Thursday, November 5, 2009

Holding the Government Responsible?

Not so long ago, I was consulted by a colleague at another firm, as to what I thought of their claims against the SEC in the Madoff case. I stated that it is difficult not in some way to hold the SEC responsible for the mess and tragedy that has resulted in the Madoff case but that I would wait to see what the SEC IG's Report held in terms of evidence. I think now that I have reviewed the complaint of my esteemed colleague that I was misunderstood.

Can the SEC be held accountable? Maybe. The current complaint is one that has a very steep uphill to climb. Perhaps there are arguments held in sleeve to surprise the formidable adversary. I will certainly be waiting to see what these may be. But as far as I can make it out, the issues of discretion and negligence pervade the case-law, most of which appears well-settled. The most difficult aspect is the tying up of lack of discretion and judgment to the kinds of duties exercised and the ways in which these duties are exercised in the performance of functions at the SEC. The problem is that the very discretion of staffers is what opens them to assaults of negligence and incompetence. The legal web of sovereign immunity is fairly tight on these issues. I am sure those more knowledgeable than myself would find many other situations in which the SEC has been negligent if not downright captive, including one of my clients. It is at best unclear that the SEC/US Government would be held liable in all these instances.

This being said, the question of holding one's government 'accountable' and 'liable' may be two different things. It is one that requires careful thinking about the policy behind statutes created to except the SEC like other government agencies from liability that other ordinary citizens and entities are open to sustaining.

As many of you know, I propose to hold the SEC (certainly past incarnations and administrations of the SEC) 'accountable' for the immense tragedy, domestic and cross-border caused in the wake of the Madoff fraud. The reason I make this distinction is that liability will take a decade to parse out, and the investors and customers of Madoff from as far away as Japan, many of whom did not even know that their money was being funneled to this one mastermind, are older citizens of the world who were trying to put their hard earned money into a safe investment and now find it lost. From my many discussions with investors close and far, it is clear, not one of them wants to wait to get their money back. Could a lawsuit against the SEC, especially one with some real teeth win? Maybe, but who wants to wait? All I hear is that investors and customers alike want to hold the government accountable... it is the meaning of accountability and expedited investor recovery that really interests me and I believe, most investors!

Why is that? It is because of a belief I hold dear. The law is a vehicle to assist and serve those in society come to a quick resolution of their claims. It is not for some of us who have had the privilege and opportunity to go to law school to stroke our egos or perfect our philosophies at the expense of our elders who have been traumatized and shocked by the betrayal of the financial system generally and by the immense impact of this specific fraud. In a situation such as this, where a government agency could have facilitated an earlier discovery and potentially prevented the tragedy (not unlike Katrina) some 16 years ago, the agency must be held accountable and do the right thing! And I for one, will give it every opportunity to do so.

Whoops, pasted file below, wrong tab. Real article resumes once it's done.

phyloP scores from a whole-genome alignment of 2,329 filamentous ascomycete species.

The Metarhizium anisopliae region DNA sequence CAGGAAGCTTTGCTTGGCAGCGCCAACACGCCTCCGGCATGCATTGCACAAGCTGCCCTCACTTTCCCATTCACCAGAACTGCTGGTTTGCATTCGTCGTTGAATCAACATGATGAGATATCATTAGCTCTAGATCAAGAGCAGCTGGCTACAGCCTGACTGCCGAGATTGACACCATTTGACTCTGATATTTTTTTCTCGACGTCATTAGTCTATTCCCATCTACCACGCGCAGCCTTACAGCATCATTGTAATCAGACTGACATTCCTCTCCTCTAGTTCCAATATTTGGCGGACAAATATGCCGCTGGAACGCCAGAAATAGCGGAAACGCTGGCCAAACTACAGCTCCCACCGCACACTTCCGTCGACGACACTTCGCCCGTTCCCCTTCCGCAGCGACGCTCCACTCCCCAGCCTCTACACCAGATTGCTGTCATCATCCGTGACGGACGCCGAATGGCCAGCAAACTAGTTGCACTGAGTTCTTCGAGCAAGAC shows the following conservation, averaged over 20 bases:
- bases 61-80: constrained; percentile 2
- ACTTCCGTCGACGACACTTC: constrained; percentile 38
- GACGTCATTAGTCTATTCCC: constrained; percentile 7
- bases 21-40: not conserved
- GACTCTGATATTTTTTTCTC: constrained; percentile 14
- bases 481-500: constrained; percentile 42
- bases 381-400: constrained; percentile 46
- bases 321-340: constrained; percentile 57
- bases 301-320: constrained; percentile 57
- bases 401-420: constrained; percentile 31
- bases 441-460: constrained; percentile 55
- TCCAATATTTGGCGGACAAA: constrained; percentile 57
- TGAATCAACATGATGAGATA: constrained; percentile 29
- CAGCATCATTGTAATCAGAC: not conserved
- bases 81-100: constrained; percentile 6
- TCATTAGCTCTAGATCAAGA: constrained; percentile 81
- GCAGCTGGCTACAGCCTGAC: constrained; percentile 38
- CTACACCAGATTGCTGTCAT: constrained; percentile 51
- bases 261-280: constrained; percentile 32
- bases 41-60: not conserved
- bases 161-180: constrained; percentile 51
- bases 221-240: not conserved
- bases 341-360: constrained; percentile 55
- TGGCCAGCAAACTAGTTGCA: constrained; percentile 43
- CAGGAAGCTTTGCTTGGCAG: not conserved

Sunday, October 18, 2009

Launching a firm and new beginnings - Awakening!

It occurs to me that we lawyers have the good fortune to be in constant contact with beginnings. Without being too cliched about the inception of a law firm, starting out is rife with opportunity and possibility. It can be a very heady feeling for almost every adventurer.... but lawyer? Lawyers have to deal with possibility and opportunity at every turn with a new client, new case, new transaction, new venture. Yet lawyers and lawyering are about promoting and establishing a sense of security and stability for clients... The appearance of justice being done is as important as the fact that justice is actually done, we are repeatedly told. And so, over time, principles of law, briefs in cases, clauses in contracts are akin to the well-worn rubber of tires over-used and now liable to slip at the first sight of drizzle on the pavement. Appearance can, you see, be just that...artifice, the look and feel of stability without the real underpinning of thought, time, imagination, pooling of resources and training acquired by all of us lawyers in law school, but long ago surrendered for the security of a specialty, expertise, and the power provided by a few choice clauses of which we are king or queen. Nowadays we expect only clients to come to us for those special needs and we refer other clients out. The law has gotten complicated and unwieldy. No, not really. The law still has a firm foundation and base to provide, but the application of it to an infinite number of branches above its roots, is starting to look more like the building above is much taller than the base can support? Each area of the law has sprouted new legs, and inhabits a large domain of its own, no matter how small an area it may be. Some legal fields overlap with others and force such attorneys into other industries and even other legal domains, but this is the exception. This means that in order to do a good enough job, lawyers must restrict their focus and professional training out of law school to one or two areas max.